There is near-universal agreement that the infrastructure underpinning segments of America's air travel system is outdated and vulnerable. That was on full display at the start of the year when a technology issue at the Federal Aviation Administration caused all planes to be grounded. The agency said it has continued to investigate, but Washington lawmakers said the glitch proved that more drastic changes were needed.
Rep. Sam Graves, R-Montana, said the incident highlighted "a huge vulnerability in our air transportation system."
"Just as Southwest's widespread disruption just a few weeks ago was inexcusable, so too is the DOT's and FAA's failure to properly maintain and operate the air traffic control system," he said.
The Southwest incident, too, was blamed in part on Southwest's aging scheduling system, which requires crew members to call into a central hotline to be rerouted when a disruption occurs.
The FAA has been working to implement what is known as the NextGen system to modernize the country's air traffic control system, one part of which still uses paper strips to coordinate flight schedules. Reuters recently referred to that aspect as "long-ridiculed."
"There's a great deal of work needed to reduce the backlog of sustainment work, upgrades and replacement of buildings and equipment needed to operate our nation's airspace safely," FAA Deputy Administrator Bradley Mims said last April.
Delta Air Lines CEO Ed Bastian has said additional federal funding is needed to speed up modernization.
"I lay this on the fact that we are not giving them the resources, the funding, the staffing, the tools, the technology they need to modernize the technology system," he told CNBC's "Squawk Box" recently.
"Hopefully, this will be the call to our political leaders in Washington that we need to do better," Bastian added.
But Paul Hudson, president of the FlyersRights consumer advocacy group, said the Transportation Department already gets plenty of funding — and that the money is being misspent.
"I would like to see an audit of where the money is," Hudson told NBC News. "DOT has gotten an enormous increase, and either it's not being spent, or it's being spent on other things than what's causing cancellations."
But even this issue comes back to staffing. The FAA said in 2020 it was more difficult "to hire technical talent as quickly and effectively than in the past."
Lawmakers across the political spectrum have called for an alternative solution: privatizing the air traffic control system. It's a step that other countries have taken, including Canada, whose NAV Canada system has been a privately operated nonprofit company since 1996.
"It's the gold standard of air traffic systems in the world," said Scott Lincicome, director of general economics at the Cato Institute, a libertarian think tank. "It is efficient, innovative, and it is a nonprofit private company regulated by the government," Lincicome said, adding: "It's a great example of what the US system could be if we could surmount our difficulties."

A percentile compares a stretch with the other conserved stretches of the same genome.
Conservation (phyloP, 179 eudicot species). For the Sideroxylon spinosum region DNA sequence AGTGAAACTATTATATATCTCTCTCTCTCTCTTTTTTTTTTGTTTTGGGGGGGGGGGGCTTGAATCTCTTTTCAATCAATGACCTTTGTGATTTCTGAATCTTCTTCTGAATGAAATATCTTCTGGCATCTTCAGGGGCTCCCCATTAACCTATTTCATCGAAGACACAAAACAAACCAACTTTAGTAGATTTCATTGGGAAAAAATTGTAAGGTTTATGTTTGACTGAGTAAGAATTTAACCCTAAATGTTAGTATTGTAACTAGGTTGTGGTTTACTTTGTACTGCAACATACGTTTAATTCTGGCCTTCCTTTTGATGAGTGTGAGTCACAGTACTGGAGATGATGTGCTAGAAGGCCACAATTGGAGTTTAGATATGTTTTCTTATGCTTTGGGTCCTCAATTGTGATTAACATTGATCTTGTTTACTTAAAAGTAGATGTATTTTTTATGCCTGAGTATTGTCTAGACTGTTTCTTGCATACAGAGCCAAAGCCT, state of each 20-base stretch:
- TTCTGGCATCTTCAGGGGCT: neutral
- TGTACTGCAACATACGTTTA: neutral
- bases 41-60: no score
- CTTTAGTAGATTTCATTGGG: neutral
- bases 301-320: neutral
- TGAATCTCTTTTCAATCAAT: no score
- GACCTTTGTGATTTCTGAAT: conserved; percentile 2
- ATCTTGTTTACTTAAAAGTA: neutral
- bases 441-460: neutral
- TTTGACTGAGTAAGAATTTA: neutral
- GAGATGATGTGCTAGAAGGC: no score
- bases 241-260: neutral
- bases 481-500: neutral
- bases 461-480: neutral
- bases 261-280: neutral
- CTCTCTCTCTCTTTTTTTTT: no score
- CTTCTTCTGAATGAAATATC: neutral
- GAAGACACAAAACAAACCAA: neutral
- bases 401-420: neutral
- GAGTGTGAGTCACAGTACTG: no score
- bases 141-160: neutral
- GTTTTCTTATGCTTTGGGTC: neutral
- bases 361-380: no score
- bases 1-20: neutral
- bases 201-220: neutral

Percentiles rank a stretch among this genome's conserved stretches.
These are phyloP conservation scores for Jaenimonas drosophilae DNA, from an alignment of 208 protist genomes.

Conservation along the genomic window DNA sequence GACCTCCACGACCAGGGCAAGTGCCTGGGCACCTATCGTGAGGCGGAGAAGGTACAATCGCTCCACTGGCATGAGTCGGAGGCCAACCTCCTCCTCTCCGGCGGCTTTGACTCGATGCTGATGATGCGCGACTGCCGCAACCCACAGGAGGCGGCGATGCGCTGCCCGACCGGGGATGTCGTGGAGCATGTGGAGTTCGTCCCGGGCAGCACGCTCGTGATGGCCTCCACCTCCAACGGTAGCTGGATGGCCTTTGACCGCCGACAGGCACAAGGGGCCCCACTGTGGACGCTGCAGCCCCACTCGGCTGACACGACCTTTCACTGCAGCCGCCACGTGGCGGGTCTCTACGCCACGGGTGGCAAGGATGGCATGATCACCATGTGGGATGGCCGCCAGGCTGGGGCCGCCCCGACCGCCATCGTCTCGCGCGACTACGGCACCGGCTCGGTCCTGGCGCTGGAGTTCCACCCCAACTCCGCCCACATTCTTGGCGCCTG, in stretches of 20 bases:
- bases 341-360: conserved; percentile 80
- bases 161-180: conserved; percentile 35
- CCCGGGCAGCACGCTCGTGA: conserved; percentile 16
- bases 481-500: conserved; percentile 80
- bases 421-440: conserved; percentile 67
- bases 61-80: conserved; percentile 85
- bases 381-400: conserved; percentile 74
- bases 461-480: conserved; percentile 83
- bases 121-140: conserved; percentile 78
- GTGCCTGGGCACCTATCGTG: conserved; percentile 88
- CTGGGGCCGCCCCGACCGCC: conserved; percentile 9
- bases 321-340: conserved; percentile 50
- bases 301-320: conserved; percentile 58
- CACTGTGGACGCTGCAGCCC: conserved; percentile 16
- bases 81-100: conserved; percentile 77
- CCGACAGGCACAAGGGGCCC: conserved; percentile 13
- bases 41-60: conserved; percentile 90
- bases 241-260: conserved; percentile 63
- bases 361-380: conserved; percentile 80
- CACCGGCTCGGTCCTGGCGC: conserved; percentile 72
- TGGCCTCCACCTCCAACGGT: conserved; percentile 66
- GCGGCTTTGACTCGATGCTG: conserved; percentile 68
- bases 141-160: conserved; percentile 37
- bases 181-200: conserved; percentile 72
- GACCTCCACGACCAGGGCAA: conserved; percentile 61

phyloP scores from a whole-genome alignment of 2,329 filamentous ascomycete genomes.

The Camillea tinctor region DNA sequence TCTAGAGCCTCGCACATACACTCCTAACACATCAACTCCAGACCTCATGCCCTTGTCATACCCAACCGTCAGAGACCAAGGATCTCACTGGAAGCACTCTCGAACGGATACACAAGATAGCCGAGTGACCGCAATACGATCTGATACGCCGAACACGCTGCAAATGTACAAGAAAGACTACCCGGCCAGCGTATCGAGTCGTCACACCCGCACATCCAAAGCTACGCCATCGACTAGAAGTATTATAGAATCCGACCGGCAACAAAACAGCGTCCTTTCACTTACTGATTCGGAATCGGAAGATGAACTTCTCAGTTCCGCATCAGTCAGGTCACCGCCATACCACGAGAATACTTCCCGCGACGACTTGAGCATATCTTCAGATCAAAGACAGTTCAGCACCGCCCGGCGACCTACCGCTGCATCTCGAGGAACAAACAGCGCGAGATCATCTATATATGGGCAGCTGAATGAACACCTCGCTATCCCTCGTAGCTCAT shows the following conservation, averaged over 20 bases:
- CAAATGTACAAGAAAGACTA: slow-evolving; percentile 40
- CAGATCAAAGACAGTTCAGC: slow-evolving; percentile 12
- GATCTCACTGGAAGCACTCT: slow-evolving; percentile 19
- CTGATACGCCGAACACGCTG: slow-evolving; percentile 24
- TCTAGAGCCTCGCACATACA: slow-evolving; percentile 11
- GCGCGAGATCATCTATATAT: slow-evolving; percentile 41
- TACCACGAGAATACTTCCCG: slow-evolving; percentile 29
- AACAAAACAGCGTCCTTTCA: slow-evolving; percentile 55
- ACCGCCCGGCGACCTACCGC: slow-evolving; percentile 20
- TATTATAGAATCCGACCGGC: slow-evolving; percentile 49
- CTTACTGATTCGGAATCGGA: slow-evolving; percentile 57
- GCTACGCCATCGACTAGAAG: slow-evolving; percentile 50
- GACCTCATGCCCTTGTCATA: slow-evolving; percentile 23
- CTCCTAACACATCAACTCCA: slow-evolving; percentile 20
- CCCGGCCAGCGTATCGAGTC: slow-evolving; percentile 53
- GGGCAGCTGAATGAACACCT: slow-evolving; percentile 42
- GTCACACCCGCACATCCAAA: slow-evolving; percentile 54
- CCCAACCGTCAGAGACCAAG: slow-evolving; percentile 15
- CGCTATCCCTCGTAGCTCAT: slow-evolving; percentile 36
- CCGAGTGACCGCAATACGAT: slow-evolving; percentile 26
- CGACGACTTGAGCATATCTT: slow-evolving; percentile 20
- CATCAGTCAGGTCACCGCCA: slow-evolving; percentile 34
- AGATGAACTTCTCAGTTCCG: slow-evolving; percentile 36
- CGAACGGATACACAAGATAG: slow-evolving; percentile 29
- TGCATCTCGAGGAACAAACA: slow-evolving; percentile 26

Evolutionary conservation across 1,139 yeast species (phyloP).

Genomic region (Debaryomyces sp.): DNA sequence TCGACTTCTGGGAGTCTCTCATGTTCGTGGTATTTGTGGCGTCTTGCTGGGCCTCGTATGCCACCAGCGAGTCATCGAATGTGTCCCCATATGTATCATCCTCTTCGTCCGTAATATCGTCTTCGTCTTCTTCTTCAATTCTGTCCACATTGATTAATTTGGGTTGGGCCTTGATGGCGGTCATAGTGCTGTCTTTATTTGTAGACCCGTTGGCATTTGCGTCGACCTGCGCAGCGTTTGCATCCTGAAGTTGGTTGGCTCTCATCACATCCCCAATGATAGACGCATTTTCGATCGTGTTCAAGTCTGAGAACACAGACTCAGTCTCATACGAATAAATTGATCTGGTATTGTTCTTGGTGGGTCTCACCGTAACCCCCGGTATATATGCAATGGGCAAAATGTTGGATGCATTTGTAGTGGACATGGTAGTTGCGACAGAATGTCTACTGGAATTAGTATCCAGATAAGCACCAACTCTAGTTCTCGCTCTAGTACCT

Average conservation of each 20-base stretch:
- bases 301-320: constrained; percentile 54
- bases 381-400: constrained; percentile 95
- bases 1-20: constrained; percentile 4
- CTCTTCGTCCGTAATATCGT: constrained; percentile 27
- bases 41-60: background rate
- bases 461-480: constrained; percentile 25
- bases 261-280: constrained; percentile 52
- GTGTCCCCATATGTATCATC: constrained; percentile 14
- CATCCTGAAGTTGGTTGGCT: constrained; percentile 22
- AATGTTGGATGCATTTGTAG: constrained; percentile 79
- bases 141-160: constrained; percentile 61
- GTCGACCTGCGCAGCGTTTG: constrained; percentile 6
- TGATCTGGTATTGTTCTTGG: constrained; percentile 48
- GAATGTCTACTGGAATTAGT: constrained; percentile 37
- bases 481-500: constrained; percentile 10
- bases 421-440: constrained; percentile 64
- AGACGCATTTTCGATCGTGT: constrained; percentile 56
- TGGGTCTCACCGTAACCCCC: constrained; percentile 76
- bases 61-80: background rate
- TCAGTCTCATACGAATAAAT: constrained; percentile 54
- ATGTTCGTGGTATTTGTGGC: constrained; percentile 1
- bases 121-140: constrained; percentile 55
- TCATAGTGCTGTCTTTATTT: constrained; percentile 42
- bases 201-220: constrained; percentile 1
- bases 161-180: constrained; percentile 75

Travelers line up for flights at O'Hare International Airport in Chicago, on Dec. 30, 2021.Nam Y. Huh / AP
But Lincicome said there is entrenched resistance to that solution — and to many other practical ones put forward by consumer advocates of all political stripes.
"It doesn't seem like there's any appetite in Washington for that reform, regardless of the documented problems," Lincicome said. "It seems like a very tough nut to crack."
In the meantime, flyers in the U.S. will remain at the mercy of their individual airline. Already, U.S. airline passengers enjoy fewer rights than passengers in Europe, according to Eric Napoli, vice president of legal strategy at AirHelp, a European-based consumer rights advocacy group. While European passengers are entitled to as much as 600 euros when there's a flight disruption of more than three hours that's not outside an airline's control, travelers on U.S. flights are entitled merely to a refund — and even that can be hard to obtain.
"It's difficult to claim compensation from airlines," Napoli said of airline passengers in the U.S. "They don't have great protections."
Mayerowitz, with The Points Guy, said carriers would likely pass on the costs of stronger regulation to customers.
"Americans are used to $39 flights to Florida," Mayerowitz said. "There's probably not a desire by travelers to pay an extra $20 or $30 for each ticket in order to have these delay protections that they may or may not reap the benefits of" if their flight ends up being on time.
Airfares have been in a more or less steady decline since the mid-1990s, when adjusted for inflation. Compared with a ticket that cost an average of $558 in 1995, airfare in 2022 cost an average of $373, according to the Bureau of Transportation Statistics.
McGee, with the American Economic Liberties Project, hopes that flying in the U.S. becomes so difficult that lawmakers may finally take more comprehensive action.
"It's nearing a breaking point, and this is not a one party issue," McGee said. "There's a general sense in the country; most Americans realize something is really wrong with this industry."
But Mayerowitz said that until those actions are taken, passengers should be realistic about what to expect when they take to the skies.
"Passengers should never lower their expectations, but should always prepare for the worst," Mayerowitz said. "We need to hold airlines and politicians accountable. Air travel should be predictable and consistent, and you shouldn't have to wonder if air traffic control is going to be working today as you head to the airport.
"That said, every traveler should always have a backup plan, and a backup for their backup. And that's especially true over holidays."